Solid phase microextraction (SPME) as an effective means to isolate degradation products in polymers
1997 (English)In: Journal of environmental polymer degradation, ISSN 1064-7546, Vol. 5, 67-73 p.Article in journal (Refereed) Published
A new sample preparation technique, solid phase microextraction (SPME), was compared with direct headspace-GC-MS with respect to the type and amount of identified compounds. Three types of LDPE films containing photosensitising additives according to the Scott-Gilead patents and pure LDPE were used as model substances. The polyethylene films were thermally aged at 80 degrees C after the induction period was surpassed by subjecting the materials to 100 h of UV radiation. The new SPME method was developed using nonpolar poly(dimethylsiloxane) and polar carbowax fibers to extract the low molecular weight products formed in the polyethylene films during aging. Many more products were identified after SPME followed by CC-MS than after direct headspace-GC-MS of the samples. The SPME method allowed the identification of homologous series of carboxylic acids, ketones, and furanones, while direct headspace-GC-MS identified only a few carboxylic acids (C1-C6) and small amounts of some ketones and furanones. In general, SPME was more effective in extracting less volatile products, and in particular, the polar carbowax fiber identified also C7-C12 carboxylic acids and 4-oxopentanoic acid. By SEC and FTIR we confirmed that the number and amount of former degradation products correlated well with the decrease in molecular weights and the amount of formed carbonyl compounds.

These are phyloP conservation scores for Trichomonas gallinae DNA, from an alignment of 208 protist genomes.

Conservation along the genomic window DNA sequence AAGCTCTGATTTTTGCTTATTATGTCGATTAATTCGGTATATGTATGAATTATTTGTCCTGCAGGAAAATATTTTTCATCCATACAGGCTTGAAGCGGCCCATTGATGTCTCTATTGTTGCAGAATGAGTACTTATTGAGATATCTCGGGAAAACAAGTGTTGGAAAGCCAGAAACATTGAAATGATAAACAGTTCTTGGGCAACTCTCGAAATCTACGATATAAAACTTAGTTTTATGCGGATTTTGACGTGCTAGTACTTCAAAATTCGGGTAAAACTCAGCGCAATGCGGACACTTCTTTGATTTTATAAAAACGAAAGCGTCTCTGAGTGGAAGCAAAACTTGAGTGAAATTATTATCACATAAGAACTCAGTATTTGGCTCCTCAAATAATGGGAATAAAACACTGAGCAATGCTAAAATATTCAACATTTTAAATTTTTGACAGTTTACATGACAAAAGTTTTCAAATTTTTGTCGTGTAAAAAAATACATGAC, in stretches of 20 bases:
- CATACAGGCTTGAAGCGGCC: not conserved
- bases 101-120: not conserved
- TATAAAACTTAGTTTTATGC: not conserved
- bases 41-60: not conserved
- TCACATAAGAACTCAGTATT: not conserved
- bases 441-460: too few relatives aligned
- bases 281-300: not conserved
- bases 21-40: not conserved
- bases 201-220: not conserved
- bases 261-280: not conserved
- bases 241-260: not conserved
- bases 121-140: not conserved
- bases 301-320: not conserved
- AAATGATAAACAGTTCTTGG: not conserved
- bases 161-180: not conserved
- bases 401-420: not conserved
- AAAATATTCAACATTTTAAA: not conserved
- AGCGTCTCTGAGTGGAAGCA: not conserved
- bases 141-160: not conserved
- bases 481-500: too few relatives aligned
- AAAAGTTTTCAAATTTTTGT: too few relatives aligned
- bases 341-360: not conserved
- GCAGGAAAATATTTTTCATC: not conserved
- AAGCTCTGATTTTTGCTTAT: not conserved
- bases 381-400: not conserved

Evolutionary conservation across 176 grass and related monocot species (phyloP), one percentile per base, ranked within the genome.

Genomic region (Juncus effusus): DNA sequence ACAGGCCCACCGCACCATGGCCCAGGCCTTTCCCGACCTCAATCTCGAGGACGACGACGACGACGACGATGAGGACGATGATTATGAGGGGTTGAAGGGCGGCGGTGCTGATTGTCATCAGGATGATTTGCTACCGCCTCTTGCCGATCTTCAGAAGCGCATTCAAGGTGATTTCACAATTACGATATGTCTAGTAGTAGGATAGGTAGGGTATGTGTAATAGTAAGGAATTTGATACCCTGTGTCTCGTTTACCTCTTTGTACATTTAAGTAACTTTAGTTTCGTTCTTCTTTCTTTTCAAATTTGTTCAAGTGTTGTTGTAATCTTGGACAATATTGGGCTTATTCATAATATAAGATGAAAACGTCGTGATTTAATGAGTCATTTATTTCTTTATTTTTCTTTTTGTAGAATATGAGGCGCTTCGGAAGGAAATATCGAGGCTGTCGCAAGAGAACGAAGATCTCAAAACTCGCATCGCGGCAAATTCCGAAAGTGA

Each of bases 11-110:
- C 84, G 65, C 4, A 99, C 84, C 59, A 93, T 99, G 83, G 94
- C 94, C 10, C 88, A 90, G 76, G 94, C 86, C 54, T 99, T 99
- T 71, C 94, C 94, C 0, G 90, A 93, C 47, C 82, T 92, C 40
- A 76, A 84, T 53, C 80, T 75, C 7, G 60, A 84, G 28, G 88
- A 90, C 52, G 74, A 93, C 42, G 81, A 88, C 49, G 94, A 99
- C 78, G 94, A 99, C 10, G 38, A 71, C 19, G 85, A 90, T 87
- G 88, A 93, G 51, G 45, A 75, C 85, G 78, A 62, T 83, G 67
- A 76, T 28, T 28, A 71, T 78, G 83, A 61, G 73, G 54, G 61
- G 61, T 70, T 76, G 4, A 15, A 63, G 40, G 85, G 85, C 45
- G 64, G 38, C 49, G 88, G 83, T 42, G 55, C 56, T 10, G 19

Place, publisher, year, edition, pages
1997. Vol. 5, 67-73 p.
SPME, Polymer, Polyethylene, Oxidation, Degradation products
Polymer Technologies Polymer Chemistry
IdentifiersURN: urn:nbn:se:kth:diva-72654OAI: oai:DiVA.org:kth-72654DiVA: diva2:487902
NR 201408052012-02-012012-02-012012-09-14Bibliographically approved